"We talked about the need for our militaries to stay in constant contact."

Bush also said that Erdogan had strongly urged the US to work with Iraqi leaders to cut off funding to the Kurdish fighters.

Erdogan 'happy'

Erdogan welcomed Bush's commitment to helping Turkey but said his country had no plans to withdraw the 100,000 troops massed on the border with Iraq.

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"I think it is pretty difficult to say troops shouldn't [invade] when the Turkish soldiers are being killed, and their villages attacked"

Celtic, Karlstad, Sweden

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"We are not after war. We have a mandate from the Turkish parliament to conduct an operation," he said at Washington's National Press Club.
 

Saying he was "happy" with the talk he had with Bush, he added: "As I leave your country, I see that we agree to a great extent.

 

"I suppose you don't expect me to tell you everything we've spoken about, but I'm happy."


Al Jazeera's Hoda Abdel Hamid, reporting from Istanbul, said it would have been impossible for the US to agree to Erdogan's demands that all PKK bases be shut down and the group's leaders handed over to Ankara.

"The US has very limited resources at this stage in Iraq, and it certainly doesn't have the resources to pull out from the other troubled areas and put them in the northern mountains," she said.

Ankara has come under increased public pressure to act against the PKK after about 40 Turks, mostly troops, were killed in a series of attacks.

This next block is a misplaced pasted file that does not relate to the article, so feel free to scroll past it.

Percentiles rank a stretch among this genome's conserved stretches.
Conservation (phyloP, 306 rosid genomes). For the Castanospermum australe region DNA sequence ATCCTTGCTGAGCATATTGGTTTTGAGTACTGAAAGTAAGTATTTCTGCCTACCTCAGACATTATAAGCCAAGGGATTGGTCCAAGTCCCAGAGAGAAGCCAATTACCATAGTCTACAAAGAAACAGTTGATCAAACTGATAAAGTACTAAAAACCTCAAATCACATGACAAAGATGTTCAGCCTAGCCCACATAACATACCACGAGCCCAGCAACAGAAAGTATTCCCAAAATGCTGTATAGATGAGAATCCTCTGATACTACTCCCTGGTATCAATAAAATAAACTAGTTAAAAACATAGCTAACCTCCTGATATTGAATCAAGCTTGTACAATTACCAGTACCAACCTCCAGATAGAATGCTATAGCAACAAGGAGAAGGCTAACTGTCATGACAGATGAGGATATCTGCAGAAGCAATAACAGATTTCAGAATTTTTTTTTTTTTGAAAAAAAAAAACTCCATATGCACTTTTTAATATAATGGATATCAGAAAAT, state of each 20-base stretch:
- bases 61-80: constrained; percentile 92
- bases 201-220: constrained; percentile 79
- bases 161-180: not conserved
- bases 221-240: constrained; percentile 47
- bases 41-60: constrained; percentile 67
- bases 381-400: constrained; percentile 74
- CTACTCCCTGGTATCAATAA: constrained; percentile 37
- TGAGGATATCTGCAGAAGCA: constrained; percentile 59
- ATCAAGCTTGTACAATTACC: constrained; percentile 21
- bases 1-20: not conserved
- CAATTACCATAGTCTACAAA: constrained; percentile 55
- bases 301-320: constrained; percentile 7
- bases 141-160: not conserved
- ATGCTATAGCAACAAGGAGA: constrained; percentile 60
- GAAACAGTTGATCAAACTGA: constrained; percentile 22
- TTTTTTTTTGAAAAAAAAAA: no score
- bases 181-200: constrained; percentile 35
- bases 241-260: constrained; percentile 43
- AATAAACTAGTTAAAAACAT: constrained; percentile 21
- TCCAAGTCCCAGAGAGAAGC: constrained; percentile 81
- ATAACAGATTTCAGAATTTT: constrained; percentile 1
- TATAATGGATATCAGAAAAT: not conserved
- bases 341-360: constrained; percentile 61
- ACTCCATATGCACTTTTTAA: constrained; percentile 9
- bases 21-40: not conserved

The White House has expressed concern that a cross-border incursion by the Turkish military could destabilise to what has been the calmest part of Iraq.

Kurdish protests

As the two leaders met, hundreds of ethnic Kurds gathered outside the White House chanting "stop the Turkish invasion".

Earlier on Monday, Nechirvan Barzani, the Iraqi Kurdish regional prime minister, proposed four-party talks to end the PKK incursions and prevent Turkish military action.

Participants would include his government as well as Ankara, Baghdad and Washington.
  
"This is a trans-national issue, complicated by ethnic ties, and no party can find a solution on its own," Barzani wrote in the Washington Post newspaper
  
But Murat Karayilan, a PKK leader, has called on the Iraqi Kurdish leadership to stand by its ethnic kin.
  
"No action [against the PKK] can be successful ... as long as we, the Kurds, preserve our unity," he told the Firat news agency.